I have been reading about OpenBSD and its more secure design. I was wondering therefore about the difference this makes to applications which can run on any number of OS.

Lets take the example of a web browser, which are known to have many vulnerabilities. The browsers code is likely to be similar across all OSs, with some differences, but for the most part the design will be comparable. What I want to know is, does the apparent extra security of OpenBSD mean that the present vulnerabilities (which are likely to be similar across each OS) are less of a worry in OpenBSD? Or is the extra security limited to a more general set of use cases?

  • Your question should be closed as it is both primary-based opinion and too broad. Every OS (including MS Windows) claims its security features, but none of them is 100% and you can not really compare them because everything depends on your needs. As for OpenBSD you will find a long list of security vulnerabilities here
    – user45139
    Oct 20, 2015 at 13:20
  • @Begueradj: Your link is not correct: it links to vulnerability affecting any software developed by the OpenBSD group on any platform. Here is the correct link about security issues affecting the OpenBSD OS product, the most recent is from 2014, the next older from 2011. Oct 20, 2015 at 14:20
  • @WhiteWinterWolf Yes, also about tools adapted for OpenBSD, sure. Good that you shared that link. Thanks
    – user45139
    Oct 20, 2015 at 14:23

2 Answers 2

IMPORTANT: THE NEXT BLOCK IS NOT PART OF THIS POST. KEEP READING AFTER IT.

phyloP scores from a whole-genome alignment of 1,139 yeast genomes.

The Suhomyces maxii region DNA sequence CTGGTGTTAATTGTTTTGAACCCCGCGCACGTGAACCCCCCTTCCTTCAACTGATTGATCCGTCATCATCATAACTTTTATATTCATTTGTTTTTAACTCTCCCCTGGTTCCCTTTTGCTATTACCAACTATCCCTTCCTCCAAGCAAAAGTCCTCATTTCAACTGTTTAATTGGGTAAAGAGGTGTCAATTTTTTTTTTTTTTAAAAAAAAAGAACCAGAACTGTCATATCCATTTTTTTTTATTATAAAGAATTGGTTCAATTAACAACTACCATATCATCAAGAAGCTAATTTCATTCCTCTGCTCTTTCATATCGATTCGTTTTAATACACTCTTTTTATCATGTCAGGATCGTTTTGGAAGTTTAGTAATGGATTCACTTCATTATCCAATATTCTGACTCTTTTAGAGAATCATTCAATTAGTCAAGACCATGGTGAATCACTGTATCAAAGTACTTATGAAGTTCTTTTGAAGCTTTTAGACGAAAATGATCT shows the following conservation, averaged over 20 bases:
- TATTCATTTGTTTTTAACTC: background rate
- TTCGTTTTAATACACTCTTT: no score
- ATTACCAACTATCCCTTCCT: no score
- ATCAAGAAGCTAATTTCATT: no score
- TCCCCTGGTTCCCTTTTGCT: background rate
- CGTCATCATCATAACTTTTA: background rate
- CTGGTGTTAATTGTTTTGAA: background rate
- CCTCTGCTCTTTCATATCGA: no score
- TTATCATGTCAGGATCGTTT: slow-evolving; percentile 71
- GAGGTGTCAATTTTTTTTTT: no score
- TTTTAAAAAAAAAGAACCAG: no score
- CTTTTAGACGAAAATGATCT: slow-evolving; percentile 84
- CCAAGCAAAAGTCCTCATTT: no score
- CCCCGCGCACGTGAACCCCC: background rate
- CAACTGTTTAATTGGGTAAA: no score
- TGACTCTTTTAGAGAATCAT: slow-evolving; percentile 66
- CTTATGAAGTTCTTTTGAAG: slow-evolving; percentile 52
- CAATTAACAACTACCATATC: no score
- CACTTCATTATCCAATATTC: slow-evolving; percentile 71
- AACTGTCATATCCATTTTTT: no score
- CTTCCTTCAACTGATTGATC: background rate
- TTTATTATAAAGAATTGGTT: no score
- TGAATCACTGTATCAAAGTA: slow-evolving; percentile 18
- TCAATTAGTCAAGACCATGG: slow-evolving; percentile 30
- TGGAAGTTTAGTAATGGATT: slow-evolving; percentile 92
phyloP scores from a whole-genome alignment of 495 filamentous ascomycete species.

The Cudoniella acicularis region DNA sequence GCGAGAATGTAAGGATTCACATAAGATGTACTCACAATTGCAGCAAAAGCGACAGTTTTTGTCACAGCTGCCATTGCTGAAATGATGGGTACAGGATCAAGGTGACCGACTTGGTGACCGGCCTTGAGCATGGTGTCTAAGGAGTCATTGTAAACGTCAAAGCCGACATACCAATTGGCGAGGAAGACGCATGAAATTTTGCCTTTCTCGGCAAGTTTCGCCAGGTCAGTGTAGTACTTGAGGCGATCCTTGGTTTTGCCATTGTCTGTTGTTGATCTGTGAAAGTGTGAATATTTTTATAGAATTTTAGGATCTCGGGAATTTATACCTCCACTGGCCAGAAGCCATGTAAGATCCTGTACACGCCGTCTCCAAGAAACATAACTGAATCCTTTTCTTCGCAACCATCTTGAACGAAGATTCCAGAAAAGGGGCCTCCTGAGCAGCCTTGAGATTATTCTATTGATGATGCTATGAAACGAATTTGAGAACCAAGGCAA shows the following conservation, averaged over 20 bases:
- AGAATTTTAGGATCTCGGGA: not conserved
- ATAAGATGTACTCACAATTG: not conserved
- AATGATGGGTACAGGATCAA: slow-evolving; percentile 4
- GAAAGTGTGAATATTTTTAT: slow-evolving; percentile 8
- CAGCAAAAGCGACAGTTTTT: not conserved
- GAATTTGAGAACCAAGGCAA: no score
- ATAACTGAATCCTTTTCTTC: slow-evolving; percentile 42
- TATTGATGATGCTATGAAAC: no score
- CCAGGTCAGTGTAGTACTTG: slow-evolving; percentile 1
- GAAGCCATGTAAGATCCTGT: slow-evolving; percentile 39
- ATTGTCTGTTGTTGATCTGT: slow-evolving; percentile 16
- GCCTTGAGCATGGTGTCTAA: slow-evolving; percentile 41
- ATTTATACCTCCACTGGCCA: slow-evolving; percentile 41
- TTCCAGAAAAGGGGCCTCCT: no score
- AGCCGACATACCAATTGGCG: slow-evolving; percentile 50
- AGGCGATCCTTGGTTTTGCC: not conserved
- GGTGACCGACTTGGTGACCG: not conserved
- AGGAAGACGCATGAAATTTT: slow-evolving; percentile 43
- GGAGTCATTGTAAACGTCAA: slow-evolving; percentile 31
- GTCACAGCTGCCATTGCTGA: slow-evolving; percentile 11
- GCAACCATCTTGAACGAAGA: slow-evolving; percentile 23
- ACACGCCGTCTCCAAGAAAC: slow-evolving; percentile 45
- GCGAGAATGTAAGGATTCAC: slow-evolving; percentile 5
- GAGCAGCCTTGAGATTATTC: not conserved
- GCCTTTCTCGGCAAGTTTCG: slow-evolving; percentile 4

As OpenBSD documentation clearly states it in bold red characters in their introduction about ports:

The packages and ports collection does NOT go through the same thorough security audit that is performed on the OpenBSD base system. Although we strive to keep the quality of the packages collection high, we just do not have enough human resources to ensure the same level of robustness and security. Of course security updates for various applications are committed to the ports tree as soon as possible, and corresponding package security updates are made available as snapshots for -current.

This means a few things:

  • OpenBSD security claims is only valid as long as the base system is concerned.
  • Security updates for the third-party packages will only be applied on the package source code from the ports tree and the -current branch. They will not be available for binary packages, even-though binary packages is the officially recommended way to go to install third-party software.
  • It also mentions a lack of resources which also explains why the software version available for OpenBSD may be outdated, which can have security impact for the end-user.

With all this in mind, the security posture of the OpenBSD OS regarding third-party software is quite bad. Hopefully, a third-party commercial company (M:Tier) provide its own update channel for OpenBSD users to make things a bit better.

OpenBSD goal is to promote clean and sane coding measure and a "Secure by default" OS. While installing third-party package remains possible, this may affect this goal and should be done with a clear understanding of the consequences on the overall system security.

  • This is exactly the kind of information I was looking for. Thank you so much. Great response.
    – Ekrem
    Oct 20, 2015 at 18:17
  • @Ekrem: I'm glad if I helped you. Do not forget to upvote and/or mark as accepted answer if this answer matches your needs :) ! Oct 21, 2015 at 9:23

Not an expert at all, but OpenBSD security is on "default installations". I don't know how it's right now, but last time I installed it came without browsers, so my assumption is that if it's a hole in the browser you would still be vulnerable to it, as long as that hole doesn't exploit any feature in the "default installation"

This is not taking in account 0-days

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